Love as violence
R.D. Laing was an unconventional psychologist. One of the thing’s he talked about was ‘love as violence’.
That is what we do to our children. Because we want what’s best for them, we go beyond simply loving them. We equip them to survive in the world. To us it looks like love.
Looked at from another side, it’s actually damage. One instance he gave concerned Indian beggars. India was a very poor country. Millions were starving to death.
So, when a beggar had a child, she had to consider how it would survive. Because nearly everyone in India lived in poverty, no one gave money to beggars. Not unless they had a seriously good reason to beg.
An obvious, and major, disability that prevented them working. Otherwise, they’d definitely starve. That was the world of the beggar.
So, if a child was born without a deformity, it was a serious problem. If you really loved your child, you gave them what they needed to survive. A withered arm or leg, a crushed foot, or blindness. That way they should be able to make a living as a beggar.
This is love as violence. How the world appears depends on where we see it from. Because that’s the only world we know. R.D.Laing said that, in the West, we do the same thing to our children. But we do it mentally.
We couldn’t see a healthy, fully-formed mind as a possibility. No more than the Indian beggars could recognise a healthy, full-formed body.
In their world, they see a deformed body as suited to survival. In our world, we see a deformed mind as suited to survival. So we train and shape our children from the moment they’re born.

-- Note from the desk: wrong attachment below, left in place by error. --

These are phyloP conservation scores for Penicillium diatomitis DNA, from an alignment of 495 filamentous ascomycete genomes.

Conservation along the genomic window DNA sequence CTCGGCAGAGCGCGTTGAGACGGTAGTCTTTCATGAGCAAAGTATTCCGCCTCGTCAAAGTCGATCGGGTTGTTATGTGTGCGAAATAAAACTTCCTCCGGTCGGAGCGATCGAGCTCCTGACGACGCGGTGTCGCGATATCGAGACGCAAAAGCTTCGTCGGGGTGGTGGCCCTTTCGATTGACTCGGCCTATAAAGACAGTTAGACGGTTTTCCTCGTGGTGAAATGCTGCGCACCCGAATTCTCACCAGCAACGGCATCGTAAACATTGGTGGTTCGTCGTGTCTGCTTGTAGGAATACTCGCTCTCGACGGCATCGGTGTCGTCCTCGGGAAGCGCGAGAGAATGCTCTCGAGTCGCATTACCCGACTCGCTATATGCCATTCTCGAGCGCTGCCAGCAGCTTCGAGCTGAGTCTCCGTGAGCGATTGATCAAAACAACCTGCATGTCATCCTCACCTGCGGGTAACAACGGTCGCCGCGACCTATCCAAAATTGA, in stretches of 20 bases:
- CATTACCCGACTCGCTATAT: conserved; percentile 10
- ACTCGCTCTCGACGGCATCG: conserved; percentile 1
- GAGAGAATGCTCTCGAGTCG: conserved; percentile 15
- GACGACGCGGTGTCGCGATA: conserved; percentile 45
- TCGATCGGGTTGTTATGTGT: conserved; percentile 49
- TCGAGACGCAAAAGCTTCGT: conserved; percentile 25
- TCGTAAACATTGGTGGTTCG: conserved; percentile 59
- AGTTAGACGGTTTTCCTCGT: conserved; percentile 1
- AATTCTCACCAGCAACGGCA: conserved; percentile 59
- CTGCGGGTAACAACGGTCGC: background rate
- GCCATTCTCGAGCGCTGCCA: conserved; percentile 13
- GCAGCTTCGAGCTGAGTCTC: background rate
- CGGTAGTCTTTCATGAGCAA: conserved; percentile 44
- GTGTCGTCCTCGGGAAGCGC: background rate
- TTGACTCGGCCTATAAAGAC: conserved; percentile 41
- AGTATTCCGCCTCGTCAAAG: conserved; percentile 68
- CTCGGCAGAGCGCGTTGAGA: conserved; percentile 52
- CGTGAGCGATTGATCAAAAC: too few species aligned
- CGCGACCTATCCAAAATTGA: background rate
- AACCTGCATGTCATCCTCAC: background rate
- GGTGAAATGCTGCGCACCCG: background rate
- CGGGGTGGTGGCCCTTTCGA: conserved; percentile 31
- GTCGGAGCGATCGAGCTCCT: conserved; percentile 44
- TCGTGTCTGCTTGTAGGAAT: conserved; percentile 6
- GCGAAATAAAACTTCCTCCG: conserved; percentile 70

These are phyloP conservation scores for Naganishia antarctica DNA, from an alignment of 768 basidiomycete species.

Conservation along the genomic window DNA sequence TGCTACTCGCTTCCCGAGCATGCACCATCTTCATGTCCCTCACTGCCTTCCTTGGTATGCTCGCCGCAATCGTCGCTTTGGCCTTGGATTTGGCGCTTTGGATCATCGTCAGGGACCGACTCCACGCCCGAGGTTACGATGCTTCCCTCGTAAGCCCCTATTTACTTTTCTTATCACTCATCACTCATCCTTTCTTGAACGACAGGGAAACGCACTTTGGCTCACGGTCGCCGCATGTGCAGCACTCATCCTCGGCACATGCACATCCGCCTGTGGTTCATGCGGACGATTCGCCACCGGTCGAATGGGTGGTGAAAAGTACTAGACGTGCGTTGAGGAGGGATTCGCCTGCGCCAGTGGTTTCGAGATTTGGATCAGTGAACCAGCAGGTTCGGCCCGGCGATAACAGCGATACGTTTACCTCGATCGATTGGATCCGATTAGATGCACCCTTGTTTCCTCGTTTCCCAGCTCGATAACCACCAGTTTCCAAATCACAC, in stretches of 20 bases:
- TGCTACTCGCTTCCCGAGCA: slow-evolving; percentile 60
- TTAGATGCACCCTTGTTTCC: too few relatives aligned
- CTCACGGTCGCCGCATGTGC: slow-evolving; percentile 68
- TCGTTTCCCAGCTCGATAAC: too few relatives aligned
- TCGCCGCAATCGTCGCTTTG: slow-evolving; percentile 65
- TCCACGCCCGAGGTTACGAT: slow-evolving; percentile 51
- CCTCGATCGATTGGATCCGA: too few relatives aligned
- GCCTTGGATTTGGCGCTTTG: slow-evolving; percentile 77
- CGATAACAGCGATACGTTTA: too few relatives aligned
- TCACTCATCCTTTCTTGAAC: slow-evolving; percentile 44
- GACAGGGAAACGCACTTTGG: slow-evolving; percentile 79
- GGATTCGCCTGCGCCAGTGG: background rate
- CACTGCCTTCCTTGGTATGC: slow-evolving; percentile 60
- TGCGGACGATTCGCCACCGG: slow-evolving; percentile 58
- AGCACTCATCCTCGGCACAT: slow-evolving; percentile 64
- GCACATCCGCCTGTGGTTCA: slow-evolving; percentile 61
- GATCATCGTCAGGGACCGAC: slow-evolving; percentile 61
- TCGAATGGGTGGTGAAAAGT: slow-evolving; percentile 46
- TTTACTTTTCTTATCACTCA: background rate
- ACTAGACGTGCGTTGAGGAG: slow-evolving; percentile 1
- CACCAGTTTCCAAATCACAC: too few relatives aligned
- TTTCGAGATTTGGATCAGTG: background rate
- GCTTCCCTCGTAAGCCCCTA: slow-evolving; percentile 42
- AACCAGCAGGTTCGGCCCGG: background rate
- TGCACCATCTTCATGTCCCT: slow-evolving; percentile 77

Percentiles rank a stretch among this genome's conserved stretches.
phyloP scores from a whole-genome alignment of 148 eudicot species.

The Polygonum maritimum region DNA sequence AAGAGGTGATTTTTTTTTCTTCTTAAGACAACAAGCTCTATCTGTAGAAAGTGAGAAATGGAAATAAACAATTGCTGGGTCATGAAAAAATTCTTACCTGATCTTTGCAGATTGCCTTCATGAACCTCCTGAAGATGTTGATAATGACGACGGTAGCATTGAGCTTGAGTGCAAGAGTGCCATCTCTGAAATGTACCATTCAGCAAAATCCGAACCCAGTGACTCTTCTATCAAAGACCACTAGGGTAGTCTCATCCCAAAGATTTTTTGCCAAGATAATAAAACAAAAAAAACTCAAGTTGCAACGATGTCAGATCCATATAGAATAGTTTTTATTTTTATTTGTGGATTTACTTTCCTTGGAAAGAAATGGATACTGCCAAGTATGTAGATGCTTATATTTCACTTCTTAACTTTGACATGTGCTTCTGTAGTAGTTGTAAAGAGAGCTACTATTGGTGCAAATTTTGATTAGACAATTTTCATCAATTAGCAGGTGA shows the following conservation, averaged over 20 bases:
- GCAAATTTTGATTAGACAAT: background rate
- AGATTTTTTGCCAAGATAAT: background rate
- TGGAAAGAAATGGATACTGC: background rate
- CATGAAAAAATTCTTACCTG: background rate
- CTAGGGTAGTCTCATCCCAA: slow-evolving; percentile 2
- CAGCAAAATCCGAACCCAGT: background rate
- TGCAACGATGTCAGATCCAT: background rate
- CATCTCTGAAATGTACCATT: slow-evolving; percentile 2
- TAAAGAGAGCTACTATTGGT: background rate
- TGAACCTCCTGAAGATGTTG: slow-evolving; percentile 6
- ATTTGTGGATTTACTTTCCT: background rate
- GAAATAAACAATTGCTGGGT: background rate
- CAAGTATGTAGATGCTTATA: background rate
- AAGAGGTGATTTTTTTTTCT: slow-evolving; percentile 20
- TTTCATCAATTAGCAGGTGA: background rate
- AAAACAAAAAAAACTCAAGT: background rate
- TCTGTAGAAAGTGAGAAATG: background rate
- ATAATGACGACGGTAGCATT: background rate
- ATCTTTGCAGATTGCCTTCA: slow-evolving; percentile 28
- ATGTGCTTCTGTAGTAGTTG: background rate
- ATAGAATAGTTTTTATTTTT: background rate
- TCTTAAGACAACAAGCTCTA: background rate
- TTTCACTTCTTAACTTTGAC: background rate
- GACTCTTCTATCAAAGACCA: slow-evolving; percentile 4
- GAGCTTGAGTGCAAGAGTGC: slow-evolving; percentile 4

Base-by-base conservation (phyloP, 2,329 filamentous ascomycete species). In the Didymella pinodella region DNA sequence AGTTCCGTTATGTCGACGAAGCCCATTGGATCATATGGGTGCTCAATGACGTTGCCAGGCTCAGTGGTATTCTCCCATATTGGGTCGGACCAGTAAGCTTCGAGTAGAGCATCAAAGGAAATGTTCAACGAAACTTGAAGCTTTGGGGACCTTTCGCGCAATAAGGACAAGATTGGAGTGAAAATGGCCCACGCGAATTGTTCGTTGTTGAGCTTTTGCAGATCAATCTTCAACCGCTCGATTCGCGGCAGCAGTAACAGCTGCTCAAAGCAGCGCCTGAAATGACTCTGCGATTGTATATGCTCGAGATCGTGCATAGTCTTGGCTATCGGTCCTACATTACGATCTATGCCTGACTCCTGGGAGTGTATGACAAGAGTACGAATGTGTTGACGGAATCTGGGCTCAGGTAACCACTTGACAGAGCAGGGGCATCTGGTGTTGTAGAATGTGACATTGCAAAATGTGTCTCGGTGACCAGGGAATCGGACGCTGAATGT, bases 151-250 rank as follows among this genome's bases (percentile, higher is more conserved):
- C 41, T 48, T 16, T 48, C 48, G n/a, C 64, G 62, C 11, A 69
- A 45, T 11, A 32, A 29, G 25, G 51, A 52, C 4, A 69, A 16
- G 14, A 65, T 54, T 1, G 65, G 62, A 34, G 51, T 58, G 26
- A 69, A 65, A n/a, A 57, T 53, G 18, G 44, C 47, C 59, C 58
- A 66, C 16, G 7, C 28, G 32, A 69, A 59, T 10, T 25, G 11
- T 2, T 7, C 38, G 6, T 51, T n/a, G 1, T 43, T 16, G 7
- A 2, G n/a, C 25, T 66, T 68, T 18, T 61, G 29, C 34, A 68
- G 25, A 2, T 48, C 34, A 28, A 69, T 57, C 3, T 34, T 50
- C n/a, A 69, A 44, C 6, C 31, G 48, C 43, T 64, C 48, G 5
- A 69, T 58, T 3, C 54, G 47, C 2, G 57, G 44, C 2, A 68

We send them to schools to learn to do everything exactly as we did. Exactly as everyone else does. We break and shape that fully-formed, healthy mind until it fits our preconception.
Until it’s suited to survive. We commit love as violence just as the beggar does.
This is R.D.laing’s view of what we do to our children. And yet what choice do we have? We can’t know any world outside what we know.
So what do we do? I don’t have the answer.
But I do have the question. And that’s a good start point. To do what we think is right, while being able to hold the possibility that it may be wrong.
Not to go on auto-pilot. Not to knee-jerk into the fastest possible answer. But to constantly be in the enquiry.
Aristotle said: “It is the mark of the educated mind that it can entertain a thought without accepting it.”
Now for most people that’s a big jump. To be confident enough to say, “I haven’t made my mind up yet.” We are taught that uncertainty is weakness. We have to have an instant answer at all times. One side is right, the other is wrong. But doesn’t this just show an inability to think?
Alfred North Whitehead said, “The problem with the world is that the ignorant are arrogant and cocksure, while the intelligent are full of doubt.”
Instant certainty is often just football-supporter mentality. “Our team’s great. Your team’s shit.” Ignoring any evidence to the contrary is a matter of pride.
Unthinking allegiance proves you’re a true supporter. Why is that something to aspire to?
Where an ability to entertain more than one thought is seen as weakness?
Jeremy Sinclair’s favourite quote is from Socrates. “The more I know, the more I know I know nothing.”
Personally, my favourite quote is from Lao Tzu.
“The wise man knows he doesn’t know. The fool doesn’t know he doesn’t know.”
Having immediate certainty on any problem doesn’t prove someone has an open mind. In fact it proves the opposite. It proves they approach every problem with an open mouth.